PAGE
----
This week’s climate summit in Paris will be filled with talk of ways to reduce global greenhouse gas emissions. That’s an important discussion for sure, but it’s one that should focus on achievable, real-world initiatives. A couple of starting points for an action agenda:  

The first is an acknowledgement – that the availability of safe, reliable energy is fundamental to lifting people – and entire nations – from poverty.  United Nations Secretary-General Ban Ki-moon has called energy the “the golden thread that connects economic growth, social equity, and environmental sustainability.” With the International Energy Agency telling us that more than a billion people around the world don’t have electricity, it would be a mistake for the Paris summit to do anything that impedes or blocks access to energy. The world needs more energy, not less.

The second point a realization by the summiteers that private markets, not command-and-control government interventions, offer the best avenue to advance climate objectives while growing energy supplies – progress without hamstringing economies and hindering individual opportunity.

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Consumers Need More Protection From RFS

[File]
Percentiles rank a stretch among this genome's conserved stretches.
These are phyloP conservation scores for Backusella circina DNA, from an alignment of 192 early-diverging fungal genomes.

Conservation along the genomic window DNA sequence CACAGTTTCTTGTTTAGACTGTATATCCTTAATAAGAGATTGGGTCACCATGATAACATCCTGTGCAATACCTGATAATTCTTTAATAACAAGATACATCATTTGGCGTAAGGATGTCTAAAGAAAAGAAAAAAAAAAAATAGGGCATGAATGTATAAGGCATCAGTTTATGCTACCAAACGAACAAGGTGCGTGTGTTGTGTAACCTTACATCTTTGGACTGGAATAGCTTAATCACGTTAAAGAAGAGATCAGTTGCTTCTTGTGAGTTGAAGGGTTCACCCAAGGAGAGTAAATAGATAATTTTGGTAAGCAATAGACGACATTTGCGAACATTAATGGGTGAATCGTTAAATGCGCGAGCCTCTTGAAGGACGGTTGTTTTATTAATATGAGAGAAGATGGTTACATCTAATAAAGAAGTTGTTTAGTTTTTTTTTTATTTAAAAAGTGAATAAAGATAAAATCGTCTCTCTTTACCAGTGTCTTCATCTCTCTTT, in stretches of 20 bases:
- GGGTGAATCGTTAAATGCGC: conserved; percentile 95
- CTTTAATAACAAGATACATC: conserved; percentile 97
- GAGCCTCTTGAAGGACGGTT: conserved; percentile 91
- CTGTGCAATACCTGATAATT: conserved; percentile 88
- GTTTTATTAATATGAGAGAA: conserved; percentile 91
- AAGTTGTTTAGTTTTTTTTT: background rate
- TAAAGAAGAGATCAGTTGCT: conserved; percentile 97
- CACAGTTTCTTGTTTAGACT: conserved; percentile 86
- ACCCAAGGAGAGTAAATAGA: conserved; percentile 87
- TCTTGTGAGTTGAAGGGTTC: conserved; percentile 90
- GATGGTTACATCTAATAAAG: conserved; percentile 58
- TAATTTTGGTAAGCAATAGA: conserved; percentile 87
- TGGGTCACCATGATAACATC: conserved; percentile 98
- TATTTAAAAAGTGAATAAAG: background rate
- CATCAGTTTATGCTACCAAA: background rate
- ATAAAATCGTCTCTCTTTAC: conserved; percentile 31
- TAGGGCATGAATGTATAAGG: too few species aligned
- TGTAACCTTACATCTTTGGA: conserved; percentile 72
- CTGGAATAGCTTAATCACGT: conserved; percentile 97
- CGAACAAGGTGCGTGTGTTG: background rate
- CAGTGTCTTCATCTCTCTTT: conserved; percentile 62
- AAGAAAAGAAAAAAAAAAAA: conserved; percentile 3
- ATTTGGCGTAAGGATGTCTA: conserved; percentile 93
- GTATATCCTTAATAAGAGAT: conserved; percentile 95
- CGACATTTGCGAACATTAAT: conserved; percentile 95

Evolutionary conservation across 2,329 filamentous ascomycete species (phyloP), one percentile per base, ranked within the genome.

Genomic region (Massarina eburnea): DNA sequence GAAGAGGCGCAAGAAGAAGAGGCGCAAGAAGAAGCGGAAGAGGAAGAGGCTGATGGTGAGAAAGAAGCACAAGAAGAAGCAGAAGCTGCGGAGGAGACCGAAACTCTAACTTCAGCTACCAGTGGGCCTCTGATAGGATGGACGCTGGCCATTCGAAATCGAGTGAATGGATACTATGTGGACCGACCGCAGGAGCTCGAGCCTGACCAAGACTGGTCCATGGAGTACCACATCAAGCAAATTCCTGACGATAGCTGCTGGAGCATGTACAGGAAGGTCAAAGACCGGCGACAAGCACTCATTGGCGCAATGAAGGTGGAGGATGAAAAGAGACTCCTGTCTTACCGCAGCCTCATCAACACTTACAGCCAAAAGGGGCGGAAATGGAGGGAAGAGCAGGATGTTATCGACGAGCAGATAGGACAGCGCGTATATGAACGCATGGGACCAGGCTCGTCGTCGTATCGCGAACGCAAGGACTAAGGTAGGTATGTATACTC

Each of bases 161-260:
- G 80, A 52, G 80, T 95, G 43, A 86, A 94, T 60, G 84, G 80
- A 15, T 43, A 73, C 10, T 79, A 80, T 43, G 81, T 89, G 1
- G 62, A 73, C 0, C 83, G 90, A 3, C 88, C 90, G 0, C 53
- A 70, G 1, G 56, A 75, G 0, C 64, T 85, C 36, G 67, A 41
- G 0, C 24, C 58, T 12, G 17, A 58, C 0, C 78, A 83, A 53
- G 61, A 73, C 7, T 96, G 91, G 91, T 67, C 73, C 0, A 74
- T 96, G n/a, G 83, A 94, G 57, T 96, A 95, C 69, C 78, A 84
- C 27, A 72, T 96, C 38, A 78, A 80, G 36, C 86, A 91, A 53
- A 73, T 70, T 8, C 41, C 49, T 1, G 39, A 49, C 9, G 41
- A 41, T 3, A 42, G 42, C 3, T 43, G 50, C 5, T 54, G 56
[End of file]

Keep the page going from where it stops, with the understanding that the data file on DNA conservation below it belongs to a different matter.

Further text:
renewable fuel standard  rfs34  epa  blend wall  consumers  e15  e85  ghg emissions  climate 

Mark Green

Mark Green
Posted November 30, 2015

In finalizing ethanol volume requirements under the Renewable Fuel Standard (RFS), the EPA is basically testing the limits of the ethanol “blend wall” and the potential impacts of breaching it. Unfortunately, the guinea pigs in the experiment are U.S. consumers – their wallets, their vehicles.

That’s what we draw from EPA’s requirements for levels of corn ethanol and other renewable fuels that must be blended into the U.S. fuel supply. EPA officially set requirements for 2014 (two years late), 2015 (a year late) and 2016. Requirements for 2016 are the most significant – 18.11 billion gallons, which is lower than what Congress originally required when it created the RFS, but higher than what EPA proposed in May (17.4 billion gallons).

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A High-Energy Thanksgiving

affordable energy  american energy security  co2 emissions  consumer products  oil and natural gas production  economic benefits  gasoline prices  energy exports 

Mark Green

Mark Green
Posted November 25, 2015

Thanksgiving is about taking a moment to give thanks for our good fortune. A festival of gratitude with food, family and friends – maybe with a little football thrown in.  So here's a list of some of the things that we’re thankful for this holiday season, from A to Z.